Martin County, Texas

Texas Panhandle | Texas South Plains Land and Ranches for Sale

Martin County, Texas

Martin County is located on the South Plains of Texas and features sandy, loam soils broken by playas and creeks. Also contains Sulphur Springs Draw Reservoir. Local economy consists of oil and gas, and agribusiness.

Land and Ranch Market Snapshot

Average Price $952K
Lowest Price $675K
Highest Price $1.8M
Total Listings 9
Avg. Days On Market 83
Avg. Price/SQFT $238

Property Types (active listings)

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Martin County Land & Ranch Listings

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Land for sale martin county

Where is Martin County, Texas?

  • Martin County, on the southern High Plains of west Central Texas, comprises 911 square miles and is bounded on the north by Dawson County, on the west by Andrews County, on the east by Howard County, and on the South by Midland and Glasscock counties. Its center lies at 32°18' north latitude and 101°70' west longitude, twenty-five miles northeast of Midland, and its elevation is 2,550 to 3,000 feet. Soils are predominantly red sandy loam; trees include hackberry, wild china, willow, plum, and mesquite.

  • As of the 2010 census, its population was 4,799. The county was created in 1876 and organized in 1884. It is named for Wylie Martin, an early settler. Until November 2018, Martin County was one of six entirely dry counties in Texas. U.S. Highway 80 (Interstate 20) crosses the southwestern corner of the county, and U.S. Highway 87 crosses the northeastern tip. State highways 137, 349, and 176 provide other routes.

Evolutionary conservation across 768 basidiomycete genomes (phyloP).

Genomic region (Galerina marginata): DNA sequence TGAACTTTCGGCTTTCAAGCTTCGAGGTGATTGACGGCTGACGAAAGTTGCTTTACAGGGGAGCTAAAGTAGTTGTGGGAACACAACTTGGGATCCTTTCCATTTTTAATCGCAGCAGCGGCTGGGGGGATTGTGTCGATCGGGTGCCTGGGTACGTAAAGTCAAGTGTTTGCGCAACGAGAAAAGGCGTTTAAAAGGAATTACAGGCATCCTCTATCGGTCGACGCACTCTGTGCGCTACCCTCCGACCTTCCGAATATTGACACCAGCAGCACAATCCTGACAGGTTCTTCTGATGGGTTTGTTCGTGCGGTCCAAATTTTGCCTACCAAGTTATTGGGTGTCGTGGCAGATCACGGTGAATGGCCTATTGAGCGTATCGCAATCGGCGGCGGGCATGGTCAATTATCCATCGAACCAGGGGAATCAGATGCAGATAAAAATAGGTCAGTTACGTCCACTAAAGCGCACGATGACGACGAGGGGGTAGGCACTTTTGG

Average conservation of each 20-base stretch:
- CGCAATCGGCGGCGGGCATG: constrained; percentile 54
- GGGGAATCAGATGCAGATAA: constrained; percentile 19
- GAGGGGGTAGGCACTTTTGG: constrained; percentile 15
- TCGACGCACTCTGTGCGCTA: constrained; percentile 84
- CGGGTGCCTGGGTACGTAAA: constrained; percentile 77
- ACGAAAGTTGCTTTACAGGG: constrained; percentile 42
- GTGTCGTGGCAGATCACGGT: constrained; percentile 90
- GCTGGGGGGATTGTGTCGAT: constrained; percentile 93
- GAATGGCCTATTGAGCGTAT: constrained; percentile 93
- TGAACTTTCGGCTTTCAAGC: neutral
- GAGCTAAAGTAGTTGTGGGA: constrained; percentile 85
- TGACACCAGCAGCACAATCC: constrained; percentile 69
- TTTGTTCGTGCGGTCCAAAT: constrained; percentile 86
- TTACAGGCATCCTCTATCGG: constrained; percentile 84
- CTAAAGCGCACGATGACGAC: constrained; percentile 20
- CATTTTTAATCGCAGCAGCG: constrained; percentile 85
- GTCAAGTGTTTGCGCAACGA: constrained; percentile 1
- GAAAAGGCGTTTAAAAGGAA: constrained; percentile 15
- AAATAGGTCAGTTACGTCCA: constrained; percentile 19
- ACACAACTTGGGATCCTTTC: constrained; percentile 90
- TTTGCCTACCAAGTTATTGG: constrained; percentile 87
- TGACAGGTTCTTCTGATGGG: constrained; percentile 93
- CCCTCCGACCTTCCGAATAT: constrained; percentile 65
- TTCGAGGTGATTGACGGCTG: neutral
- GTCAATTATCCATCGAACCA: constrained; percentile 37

Adjacent Counties

  • Dawson County (north)
  • Howard County (east)
  • Glasscock County (southeast)
  • Midland County (south)
  • Andrews County (west)
  • Gaines County (northwest)

Sites and Attractions in Martin County 

  • The town’s religious origins come to life at the Martin County Historical Museum. Artifact-rich exhibits recall the development of farms, ranches, schools, and local businesses. Also on tour by appointment is the nearby Connell House. Built in 1881 for local Catholic priests, the home of D. J. and Mary Connell features an altar room and a family sick room.

  • As you drive into town, a large sign proclaims: “Welcome to Stanton, Home of 3,000 Friendly People and a Few Old Soreheads.” The town makes good on the friendly part of its catchy slogan three times a year during Old Sorehead Trade Days. Downtown’s historical park hosts the arts and crafts festival which attracts hundreds of vendors and thousands of buyers. Heritage tourists know Stanton as a wellspring of Catholicism in West Texas.

Farming and Ranching in Martin County

  • The annual average rainfall is 15.72 inches. The January minimum temperature averages 30° F, and the average maximum in July is 95° F. The growing season of 215 days produces a $36 million annual agricultural income, 90 percent of which is derived from the production of cotton, small grains, and corn, with the remainder from cattle, hogs, and goats.
  • In 1982 the county produced 8,859,780 barrels of oil valued at $234 million. Sulphur Spring Creek, a tributary of the Colorado River, and Mustang Creek, a tributary of the North Concho River, drain the northern and southern portions of the county, respectively. 

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